Lelant: disturbing the order of things

Why does a parish with a name that begins with an L appear between Tywardreath and Veryan? Did I omit it by mistake last year? No, it’s because Lelant appears in the census as Uny Lelant and is listed as that in my migration database, which I was too lazy to amend. Uny or Euny was one of the two saints associated with Lelant, the other being Anta, after which the parish was known as Lananta in 1170.

Nowadays, the holidaymakers, stuck in the traffic inching its way towards St Ives through the parish of Lelant might be equally surprised to discover that Lelant has an industrial past. In the nineteenth century the parish was home to a large mining population, over two thirds of its adult men being employed in the local mines. As most of these concentrated on extracting tin rather than copper they managed to survive the 1860s in a rather better shape than at Tywardreath, our previous parish.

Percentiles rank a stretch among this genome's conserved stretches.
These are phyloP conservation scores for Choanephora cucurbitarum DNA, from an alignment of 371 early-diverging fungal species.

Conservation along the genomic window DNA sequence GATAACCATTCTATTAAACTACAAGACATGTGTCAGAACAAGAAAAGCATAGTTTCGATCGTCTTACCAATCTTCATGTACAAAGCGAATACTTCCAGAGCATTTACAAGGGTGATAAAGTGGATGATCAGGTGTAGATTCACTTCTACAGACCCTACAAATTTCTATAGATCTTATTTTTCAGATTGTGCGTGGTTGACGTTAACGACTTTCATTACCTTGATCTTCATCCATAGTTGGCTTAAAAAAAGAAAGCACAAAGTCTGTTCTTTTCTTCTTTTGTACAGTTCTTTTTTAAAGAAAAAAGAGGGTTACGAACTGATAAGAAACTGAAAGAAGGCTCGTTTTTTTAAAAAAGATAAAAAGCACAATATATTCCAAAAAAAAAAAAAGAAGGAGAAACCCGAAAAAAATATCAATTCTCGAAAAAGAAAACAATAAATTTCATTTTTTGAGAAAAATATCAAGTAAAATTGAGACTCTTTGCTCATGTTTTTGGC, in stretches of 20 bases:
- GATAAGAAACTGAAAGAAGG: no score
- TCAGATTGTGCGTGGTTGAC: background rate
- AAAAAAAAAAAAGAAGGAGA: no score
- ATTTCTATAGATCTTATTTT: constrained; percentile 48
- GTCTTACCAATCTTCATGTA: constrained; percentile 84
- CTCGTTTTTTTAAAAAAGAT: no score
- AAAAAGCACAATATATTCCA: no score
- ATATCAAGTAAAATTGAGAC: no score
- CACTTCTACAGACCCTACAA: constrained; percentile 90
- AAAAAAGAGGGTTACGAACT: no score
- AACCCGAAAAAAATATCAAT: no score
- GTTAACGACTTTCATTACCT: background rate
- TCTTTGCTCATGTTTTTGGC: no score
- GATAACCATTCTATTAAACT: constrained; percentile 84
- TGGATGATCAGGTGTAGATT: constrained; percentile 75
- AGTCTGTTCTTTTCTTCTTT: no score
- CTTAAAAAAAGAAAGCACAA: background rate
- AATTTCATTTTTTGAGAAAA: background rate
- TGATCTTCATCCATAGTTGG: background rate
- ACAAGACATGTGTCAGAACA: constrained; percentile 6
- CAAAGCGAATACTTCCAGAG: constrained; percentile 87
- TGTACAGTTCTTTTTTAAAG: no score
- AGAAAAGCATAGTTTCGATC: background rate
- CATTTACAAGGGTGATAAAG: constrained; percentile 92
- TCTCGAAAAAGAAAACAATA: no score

Nevertheless, the proportion of Lelant’s children in our database who died overseas was in fact very similar to that at Tywardreath at around a third. A classic example from Lelant was provided by Thomas Strick. Thomas’s father – also named Thomas – was a mine labourer at Sancreed to the west in 1851, but by 1861 he and his family had moved to Lelant where he became a farm labourer at Nance in the upland part of the parish. The younger Thomas was also employed as a farm labourer in that year.

Thomas junior married young and he and his bride departed for Cumbria around 1870. There he found employment as an iron miner at Egremont. However, that was not the end of their travels. In 1884 they left for the USA, settling in California at San Diego where Thomas was recorded as a miner in 1901.

What would Cordelia have made of these strange goings-on at Trencrom Hill? Bards gather in 1953.

Most of those left behind in Cornwall had to find other ways to make a living. Cordelia Uren grew up on a farm her father rented in the parish. At around 20 acres it was little more than a smallholding, insufficient to produce much of a surplus for the family, which included Cordelia and her eight siblings. Cordelia took the obvious option and left to find work as a domestic servant. In 1881 she was working as a chambermaid at Truro’s principal hotel of the time – the Red Lion in Boscawen Street. However, during the 1880s she moved back to live nearer to her birthplace at Trencrom Hill keeping house for her older brother – a tin miner in 1861 but a potato hawker by 1891, a sign of the times.

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